State and local public health officials — having not heard differently this week — are expecting the Biden administration to extend the Covid-19 public health emergency for another 90 days in mid-October.
An extension would ensure expanded Medicaid coverage, telehealth services, boosted payments to hospitals and other pandemic measures remain in place beyond the midterm elections even as public health experts and lawmakers debate the merits of a PHE that was first declared in January 2020.
“The COVID-19 Public Health Emergency remains in effect and as HHS committed to earlier, we will provide a 60-day notice to states before any possible termination or expiration,” an HHS spokesperson told POLITICO.
The administration has not notified groups, including the Association of State and Territorial Health Officials, Federation of American Hospitals and the American Public Health Association, that the PHE would end, a courtesy HHS has said it would issue 60 days before the Covid-19 declaration is terminated. The 60-day notice would have been issued early this week under that pledge.
“Silence from the administration means that the public health emergency will almost certainly be extended into January 2023,” said Larry Levitt, executive vice president for health policy at the Kaiser Family Foundation.
The U.S. continues to average nearly 100,000 documented Covid-19 infections and more than 400 deaths per day, according to CDC data. Federal health officials and public health experts caution that the health care system could be stretched in the months ahead if an expected fall resurgence of Covid-19 infections coincides with the flu season.
“I expect this fall and winter to look much more like the fall and winter of 2019 than the last two years with a lot less mitigation,” White House Covid-19 Response Coordinator Ashish Jha said Tuesday at a virtual U.S. Chamber of Commerce meeting. “And that means we should be ready for more flu and more Covid.”
Regulatory flexibility under the PHE that enabled pharmacists to administer Covid-19 vaccines will also be important to maintain ahead of a potential bivalent booster campaign in the fall, according to American Public Health Association Executive Director Georges Benjamin.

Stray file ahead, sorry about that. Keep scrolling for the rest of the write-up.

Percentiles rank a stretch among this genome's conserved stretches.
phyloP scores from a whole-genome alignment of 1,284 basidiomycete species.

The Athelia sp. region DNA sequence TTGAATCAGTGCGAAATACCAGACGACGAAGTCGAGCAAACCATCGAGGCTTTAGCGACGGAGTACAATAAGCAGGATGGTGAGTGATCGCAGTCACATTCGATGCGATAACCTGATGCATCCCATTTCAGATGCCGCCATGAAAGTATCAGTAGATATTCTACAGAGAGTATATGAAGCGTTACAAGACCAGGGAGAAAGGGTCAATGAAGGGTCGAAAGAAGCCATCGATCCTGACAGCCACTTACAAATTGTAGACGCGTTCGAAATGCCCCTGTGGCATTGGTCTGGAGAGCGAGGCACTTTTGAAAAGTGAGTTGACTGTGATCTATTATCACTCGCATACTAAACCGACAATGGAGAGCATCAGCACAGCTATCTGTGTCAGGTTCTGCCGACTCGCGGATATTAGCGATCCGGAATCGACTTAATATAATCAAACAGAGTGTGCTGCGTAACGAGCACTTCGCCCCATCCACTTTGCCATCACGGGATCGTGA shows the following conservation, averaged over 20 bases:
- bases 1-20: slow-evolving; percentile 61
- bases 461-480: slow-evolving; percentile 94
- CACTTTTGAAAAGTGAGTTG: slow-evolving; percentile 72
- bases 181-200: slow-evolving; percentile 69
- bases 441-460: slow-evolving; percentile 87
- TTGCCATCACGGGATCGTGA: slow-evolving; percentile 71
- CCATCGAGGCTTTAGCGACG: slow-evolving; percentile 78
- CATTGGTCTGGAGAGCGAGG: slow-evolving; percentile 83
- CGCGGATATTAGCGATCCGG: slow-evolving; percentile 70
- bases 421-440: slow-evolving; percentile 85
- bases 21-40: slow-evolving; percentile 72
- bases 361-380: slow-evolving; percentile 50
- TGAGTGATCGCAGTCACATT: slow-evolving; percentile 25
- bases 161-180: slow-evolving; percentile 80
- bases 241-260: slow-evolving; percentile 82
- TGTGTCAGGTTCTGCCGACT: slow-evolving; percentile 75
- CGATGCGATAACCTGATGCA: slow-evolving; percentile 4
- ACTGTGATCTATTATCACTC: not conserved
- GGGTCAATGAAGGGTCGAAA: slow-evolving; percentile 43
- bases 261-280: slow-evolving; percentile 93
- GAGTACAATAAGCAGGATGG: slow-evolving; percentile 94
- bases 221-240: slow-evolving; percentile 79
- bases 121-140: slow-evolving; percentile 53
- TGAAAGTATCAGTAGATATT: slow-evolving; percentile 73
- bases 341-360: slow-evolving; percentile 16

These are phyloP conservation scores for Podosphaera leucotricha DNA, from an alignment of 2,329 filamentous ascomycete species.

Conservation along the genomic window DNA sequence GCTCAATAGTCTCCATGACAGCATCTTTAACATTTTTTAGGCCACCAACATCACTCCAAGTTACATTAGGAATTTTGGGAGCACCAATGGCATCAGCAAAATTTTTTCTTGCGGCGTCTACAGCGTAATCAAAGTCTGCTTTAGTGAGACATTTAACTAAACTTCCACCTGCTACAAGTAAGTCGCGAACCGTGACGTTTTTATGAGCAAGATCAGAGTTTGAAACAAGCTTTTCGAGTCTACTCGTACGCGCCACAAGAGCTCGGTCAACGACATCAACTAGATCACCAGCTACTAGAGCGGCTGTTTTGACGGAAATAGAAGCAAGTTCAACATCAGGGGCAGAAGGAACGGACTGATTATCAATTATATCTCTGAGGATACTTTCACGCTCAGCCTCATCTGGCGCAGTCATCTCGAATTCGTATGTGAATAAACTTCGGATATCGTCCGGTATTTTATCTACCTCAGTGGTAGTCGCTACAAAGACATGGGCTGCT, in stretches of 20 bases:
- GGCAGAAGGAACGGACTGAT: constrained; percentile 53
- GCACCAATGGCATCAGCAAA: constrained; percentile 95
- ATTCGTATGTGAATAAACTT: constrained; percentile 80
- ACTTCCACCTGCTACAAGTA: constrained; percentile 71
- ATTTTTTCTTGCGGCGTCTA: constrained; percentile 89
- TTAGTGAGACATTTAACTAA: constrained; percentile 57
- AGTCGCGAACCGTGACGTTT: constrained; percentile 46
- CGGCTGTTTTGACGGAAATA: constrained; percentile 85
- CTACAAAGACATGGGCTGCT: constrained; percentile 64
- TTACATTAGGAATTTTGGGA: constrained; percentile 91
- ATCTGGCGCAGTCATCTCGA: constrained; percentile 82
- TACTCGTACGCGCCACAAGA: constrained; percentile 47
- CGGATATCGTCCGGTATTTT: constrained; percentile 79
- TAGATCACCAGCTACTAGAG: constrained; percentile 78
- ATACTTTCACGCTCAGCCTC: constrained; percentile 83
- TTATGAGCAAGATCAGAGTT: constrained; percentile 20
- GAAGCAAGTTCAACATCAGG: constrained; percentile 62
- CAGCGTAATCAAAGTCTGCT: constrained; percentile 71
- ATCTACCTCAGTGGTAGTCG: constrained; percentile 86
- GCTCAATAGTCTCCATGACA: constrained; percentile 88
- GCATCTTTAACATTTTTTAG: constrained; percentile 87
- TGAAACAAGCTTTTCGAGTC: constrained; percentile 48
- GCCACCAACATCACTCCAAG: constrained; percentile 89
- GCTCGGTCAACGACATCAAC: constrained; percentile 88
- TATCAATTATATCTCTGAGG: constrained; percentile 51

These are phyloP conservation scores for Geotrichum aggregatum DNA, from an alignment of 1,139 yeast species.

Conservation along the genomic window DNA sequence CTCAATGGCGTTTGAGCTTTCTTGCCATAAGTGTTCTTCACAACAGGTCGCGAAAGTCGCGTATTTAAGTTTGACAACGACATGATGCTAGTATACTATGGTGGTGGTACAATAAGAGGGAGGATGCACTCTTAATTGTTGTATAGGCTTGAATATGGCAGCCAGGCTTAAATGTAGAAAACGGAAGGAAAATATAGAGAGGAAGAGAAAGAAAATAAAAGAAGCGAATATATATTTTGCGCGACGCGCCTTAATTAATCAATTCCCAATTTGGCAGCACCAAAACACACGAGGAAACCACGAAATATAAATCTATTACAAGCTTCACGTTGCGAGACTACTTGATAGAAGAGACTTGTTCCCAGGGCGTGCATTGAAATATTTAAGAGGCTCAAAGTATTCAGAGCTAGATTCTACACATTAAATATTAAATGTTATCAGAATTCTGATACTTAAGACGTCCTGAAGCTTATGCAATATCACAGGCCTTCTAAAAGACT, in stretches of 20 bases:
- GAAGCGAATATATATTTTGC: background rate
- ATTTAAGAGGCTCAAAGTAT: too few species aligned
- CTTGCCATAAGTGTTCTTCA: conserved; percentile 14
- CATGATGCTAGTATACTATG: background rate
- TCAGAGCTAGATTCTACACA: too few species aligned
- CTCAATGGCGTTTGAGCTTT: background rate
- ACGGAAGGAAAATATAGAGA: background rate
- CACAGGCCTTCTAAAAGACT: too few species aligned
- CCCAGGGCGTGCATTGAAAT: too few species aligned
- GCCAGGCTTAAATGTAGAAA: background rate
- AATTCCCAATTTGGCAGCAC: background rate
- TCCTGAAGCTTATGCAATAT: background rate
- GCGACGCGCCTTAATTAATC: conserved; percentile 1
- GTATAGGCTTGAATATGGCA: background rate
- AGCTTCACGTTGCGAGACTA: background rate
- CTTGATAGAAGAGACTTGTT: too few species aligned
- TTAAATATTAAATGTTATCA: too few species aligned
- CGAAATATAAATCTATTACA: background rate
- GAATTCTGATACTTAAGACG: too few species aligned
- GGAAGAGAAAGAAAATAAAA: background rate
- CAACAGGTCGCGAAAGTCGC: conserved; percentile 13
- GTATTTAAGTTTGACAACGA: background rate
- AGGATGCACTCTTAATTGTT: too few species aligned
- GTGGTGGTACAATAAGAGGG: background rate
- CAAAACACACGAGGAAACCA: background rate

“We still have pharmacists in some communities with the ability to now give vaccines that they didn’t have before, so making sure health practitioners can deliver the vaccine is going to be very important,” Benjamin said.
The decision to extend the emergency declaration comes after extensive discussions among top Biden officials over when it would be appropriate to let the designation lapse, POLITICO previously reported. HHS has extended the public health emergency every 90 days since it was first declared.
House Energy and Commerce ranking member Cathy McMorris Rodgers (R-Wash.) and Health Subcommittee ranking member Brett Guthrie (R-Ky.) argued last week the Biden administration “lacks any good justification” to maintain the PHE without providing additional details on how the government will wind it down.
But Federation of American Hospitals CEO Chip Kahn argued now is not an appropriate time to end the PHE, given the ongoing impact of Covid-19 on the health care system.
“Even though the public has turned the page, we have to deal with it every day,” Kahn said. “The flu is coming, as well as the possibility of Covid spread that would lead to more hospitalizations. We’re just not ready to make a big shift.”
When the Covid-19 emergency declaration is eventually terminated, medical products being marketed under emergency use authorization granted by the FDA will not necessarily be immediately pulled. The agency has also published guidance outlining how it plans to transition such products over time.
The agency’s authorities governing emergency use of medical products will remain in place until HHS Secretary Xavier Becerra declares an end to the separate declaration under the Federal Food, Drug and Cosmetic Act, which allows the agency to issue EUAs.